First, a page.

Football, Sports, WVU Sports

COLUMN: Quarterbacks, receivers headline what to watch in Gold-Blue game

WVU’s annual Gold-Blue Spring Game has arrived and, barring a cancelation due to rain, there will be plenty of things to keep an eye on for Mountaineer fans.

Nothing definitive will come out of a spring game, especially as they have continued to be watered down due to paranoid head coaches, but with 2023 finally looking like the make-or-break year for fifth-year head coach Neal Brown, WVU’s spring game could be of particular interest for a fanbase that is teetering between hopeful excitement and disparaged indifference.

Weather permitting, the Gold-Blue game will kick off at 1 p.m. from Milan Puskar Stadium (ESPN+) and here are the things I will be looking for during the activities:

Philip Bowen

West Virginia’s own Philip Bowen, a resident of Montgomery, will play a free concert prior to the Gold-Blue game on the east side of Milan Puskar Stadium.

The singer-songwriter is a lifelong Mountaineer fan and has become an online sensation in recent years.

Chad Scott’s Offense

No college coach worth their salt will show their hand during a spring game, but with Chad Scott taking over as offensive coordinator, and potentially play-caller, this season, it will be interesting to get a first glimpse at what Scott has been cooking up. 

The talk of the spring has been WVU’s desire to get multiple running backs on the field at once. I doubt the team will give any of that away in the spring game, but we could get a sneak peek at what they’ve been working on.

QB Competition

Everyone’s favorite, a quarterback competition, will be on full display. 

The competition between Garrett Greene and Nicco Marchiol won’t be decided in the spring game. In fact, Brown said it won’t be decided until fall camp, but the spring game will give fans a chance to see the two gunslingers, especially Marchiol, who did not see the field much in 2022.

“They’ll be excited, any time you put a game behind something, emotions get a little bit higher,” quarterbacks coach Sean Reagan said. “They need to control that and continue to do what they’ve done really well this spring.”

WRs vs. DBs

The two positions with the most question marks heading into the season are wide receiver and cornerback. Lucky, then, that they’ll be going against one another.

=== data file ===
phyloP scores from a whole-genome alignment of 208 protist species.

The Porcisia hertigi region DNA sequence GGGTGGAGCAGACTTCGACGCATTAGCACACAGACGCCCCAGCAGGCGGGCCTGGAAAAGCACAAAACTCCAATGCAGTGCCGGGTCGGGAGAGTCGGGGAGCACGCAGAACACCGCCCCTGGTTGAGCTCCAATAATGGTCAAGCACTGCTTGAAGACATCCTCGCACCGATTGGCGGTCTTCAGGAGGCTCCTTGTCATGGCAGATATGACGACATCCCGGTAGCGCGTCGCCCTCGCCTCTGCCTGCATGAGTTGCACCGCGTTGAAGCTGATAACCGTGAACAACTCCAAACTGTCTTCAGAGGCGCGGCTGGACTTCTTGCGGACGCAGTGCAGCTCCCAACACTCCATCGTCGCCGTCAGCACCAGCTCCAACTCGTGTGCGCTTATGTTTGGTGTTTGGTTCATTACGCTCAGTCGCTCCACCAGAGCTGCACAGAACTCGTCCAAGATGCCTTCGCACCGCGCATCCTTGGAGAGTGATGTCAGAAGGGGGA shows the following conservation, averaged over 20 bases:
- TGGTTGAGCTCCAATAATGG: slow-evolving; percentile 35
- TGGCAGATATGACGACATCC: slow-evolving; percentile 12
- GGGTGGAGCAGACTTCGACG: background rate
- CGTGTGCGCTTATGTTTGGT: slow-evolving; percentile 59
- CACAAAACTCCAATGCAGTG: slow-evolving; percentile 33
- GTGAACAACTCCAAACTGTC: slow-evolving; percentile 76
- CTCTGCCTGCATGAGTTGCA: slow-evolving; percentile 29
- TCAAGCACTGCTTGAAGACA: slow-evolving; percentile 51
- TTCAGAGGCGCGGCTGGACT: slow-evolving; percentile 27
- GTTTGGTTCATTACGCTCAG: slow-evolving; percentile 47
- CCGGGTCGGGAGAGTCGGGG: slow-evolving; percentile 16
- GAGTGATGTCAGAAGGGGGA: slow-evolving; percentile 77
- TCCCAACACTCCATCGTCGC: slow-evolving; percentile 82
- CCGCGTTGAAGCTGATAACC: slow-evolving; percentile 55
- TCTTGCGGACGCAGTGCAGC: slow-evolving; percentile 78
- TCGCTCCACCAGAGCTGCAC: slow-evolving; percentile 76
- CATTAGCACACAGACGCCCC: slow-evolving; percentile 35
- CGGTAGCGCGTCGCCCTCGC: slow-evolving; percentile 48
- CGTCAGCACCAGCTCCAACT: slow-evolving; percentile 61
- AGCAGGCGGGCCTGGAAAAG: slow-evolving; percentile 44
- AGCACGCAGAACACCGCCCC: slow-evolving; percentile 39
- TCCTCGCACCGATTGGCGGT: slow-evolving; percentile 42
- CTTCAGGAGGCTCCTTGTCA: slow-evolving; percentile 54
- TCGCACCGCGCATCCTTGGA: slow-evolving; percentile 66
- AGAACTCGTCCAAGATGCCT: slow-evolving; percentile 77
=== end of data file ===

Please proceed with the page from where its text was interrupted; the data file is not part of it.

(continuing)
Outside of NC State transfer Devin Carter, there is no experience in WVU’s receiving corps. This will be the fans’ first look at Carter, a bonafide number-one receiver, and also the first look at guys like Cortez Braham, Jeremiah Aaron, Ja’Shaun Poke and Preston Fox, all of whom need to prove themselves this season.

The defensive back group is full of guys who underperformed in 2022, but should be better with a year of experience under their belts. Like the receivers, there are a couple of experienced transfers in Montre Miller (Kent State) and Keyshawn Cobb (Buffalo), but players like Jacolby Spells, Malachi Ruffin, Andrew Wilson-Lamp and Aubrey Burks really need to take a step forward.

Jimmy Bell Jr.

It was a bit of a surprise when the news came out that big Jimmy Bell Jr. was over from the men’s basketball team playing football this spring. A former high school football prospect, Bell has been working at offensive tackle.

“There is some crossover between what he’s asked to do in basketball and playing offensive line and playing some tight end,” Brown said. “When people started playing the pick and roll game, he started having to guard guys out on the perimeter. That’s not too much different than pass protecting; you have to keep a smaller guy in front of you.”

Brown has said Bell could also see some time at the much-more-common basketball-to-football position, tight end. Saturday will be everyone’s first look at what Bell can do on the gridiron.

“The biggest difference is we can use our hands in this game” Brown joked. “Coach (Matt) Moore tells him ‘you’re not fouling out, there’s no fouling out in this game.’”

Most Improved Player

When someone is called a team’s most improved player, you would expect it would be someone making the jump from average or below-average up to good. Well, Brown thinks WVU’s most-improved player this spring is their 2022 leading tackler.

“I think Lee Kpogba, from where he was last spring to where he is this spring, he’s made the most improvement,” Brown said. “I think he’s got a chance to be an all-league-type player.”

Kpogba led WVU with 92 tackles last season after transferring from East Mississippi Community College. The team’s middle linebacker making the jump from good to great could go a long way to helping the defense as a whole rebound from last season.

Ambidextrous Punter

Freshman punter Oliver Straw was very good for WVU last year. So good, in fact, that the Australian might have been a little bored because he’s been experimenting with punting with both feet.

“Obviously there’s a little bit of disparity between my left and right because it is my non-dominant foot,” Straw said. “Playing Australian football when you grow up, you are taught to kick with the left and right foot. There are a few Australians who can do it, but pulling that out in a game is something that I’m going to have to put a lot of work into.”

If there was anywhere to safely try kicking left-footed, it would be the spring game, where the stakes are low. Whether Straw will actually try it or not is to be seen.

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